So the Royals score more than four runs in a game for the first time since August 28. And they lost.

Now the Royals task for the rest of the series got a little more difficult. On Tuesday, they face Max Scherzer. Wednesday, it’s Rick Porcello. The Royals will counter with Jason Vargas and James Shields, respectively. Hopefully, the two Royals starters can cool off the Detroit bats, but you can’t help but think this was their best chance to take a game and give themselves a little breathing room.

Vargas has been nothing short of brilliant since his appendix was removed around the All-Star Break. In seven starts, he has a 2.66 ERA, a 6:1 strikeout to walk ratio and has allowed just a single home run in 44 innings.

If Monday was the start of the biggest series of the year, Tuesday represents the biggest game of the year. So far.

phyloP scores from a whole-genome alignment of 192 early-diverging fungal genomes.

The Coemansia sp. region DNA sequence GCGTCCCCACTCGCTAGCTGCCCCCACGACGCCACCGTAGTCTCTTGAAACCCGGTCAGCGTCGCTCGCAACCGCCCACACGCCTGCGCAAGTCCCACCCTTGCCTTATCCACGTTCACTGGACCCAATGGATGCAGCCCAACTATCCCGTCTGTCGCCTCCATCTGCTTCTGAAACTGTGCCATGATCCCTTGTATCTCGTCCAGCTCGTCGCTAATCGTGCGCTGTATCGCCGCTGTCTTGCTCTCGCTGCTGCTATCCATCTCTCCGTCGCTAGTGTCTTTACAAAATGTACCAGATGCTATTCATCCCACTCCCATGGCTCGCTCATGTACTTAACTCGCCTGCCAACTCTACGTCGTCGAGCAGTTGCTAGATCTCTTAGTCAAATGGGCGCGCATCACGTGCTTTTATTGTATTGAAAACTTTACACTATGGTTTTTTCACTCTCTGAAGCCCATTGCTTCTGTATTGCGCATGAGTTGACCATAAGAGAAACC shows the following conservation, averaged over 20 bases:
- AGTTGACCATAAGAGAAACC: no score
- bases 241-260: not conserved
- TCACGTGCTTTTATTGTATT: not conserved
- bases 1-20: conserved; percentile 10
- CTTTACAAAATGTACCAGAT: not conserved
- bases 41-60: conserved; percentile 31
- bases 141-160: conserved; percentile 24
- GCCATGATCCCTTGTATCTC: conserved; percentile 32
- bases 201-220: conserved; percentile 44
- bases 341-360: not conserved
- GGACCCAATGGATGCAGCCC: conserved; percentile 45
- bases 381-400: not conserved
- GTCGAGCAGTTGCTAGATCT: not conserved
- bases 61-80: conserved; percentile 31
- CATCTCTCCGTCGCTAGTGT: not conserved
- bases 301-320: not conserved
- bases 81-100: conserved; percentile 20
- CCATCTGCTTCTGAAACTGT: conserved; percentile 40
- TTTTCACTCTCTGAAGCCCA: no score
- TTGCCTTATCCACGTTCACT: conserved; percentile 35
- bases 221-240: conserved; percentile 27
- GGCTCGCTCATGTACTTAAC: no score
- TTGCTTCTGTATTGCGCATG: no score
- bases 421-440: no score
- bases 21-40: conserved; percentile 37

The Royals scored five runs all weekend. Yet they won twice.

Welcome to the Ned Yost September Baseballing Experience.

It keeps happening. I’m dizzy. Confused. Maybe a little dehydrated. But most of all, I’m kind of happy.

Let’s just recap the insanity of the weekend in the Bronx.


James Shields. And some James Shields. With a dash of James Shields.

The Royals starter went 8.1 strong innings. It was as sharp as he has looked all year. The change-up was a thing of beauty. He threw it 32 times in his 97 pitches. I mean, everything was working for him on that Friday, but that change… Damn. His second most effective pitch was a cut fastball he offered 20 times. The Yankees put only four of those in play, never for a hit.

While Shields was doing his thing, the Royals bats remained in cold storage. Three hits against Michael Pineda. Sure, sometimes you have to tip your cap when the opposing starter goes out and dominates. But these are the Royals at the plate, so let’s just say they tend to help a starting pitcher along from time to time. Pineda certainly had his pitches working on Friday, thought. Location and sequencing were top notch and kept the already off balance Royals bats even more off balance.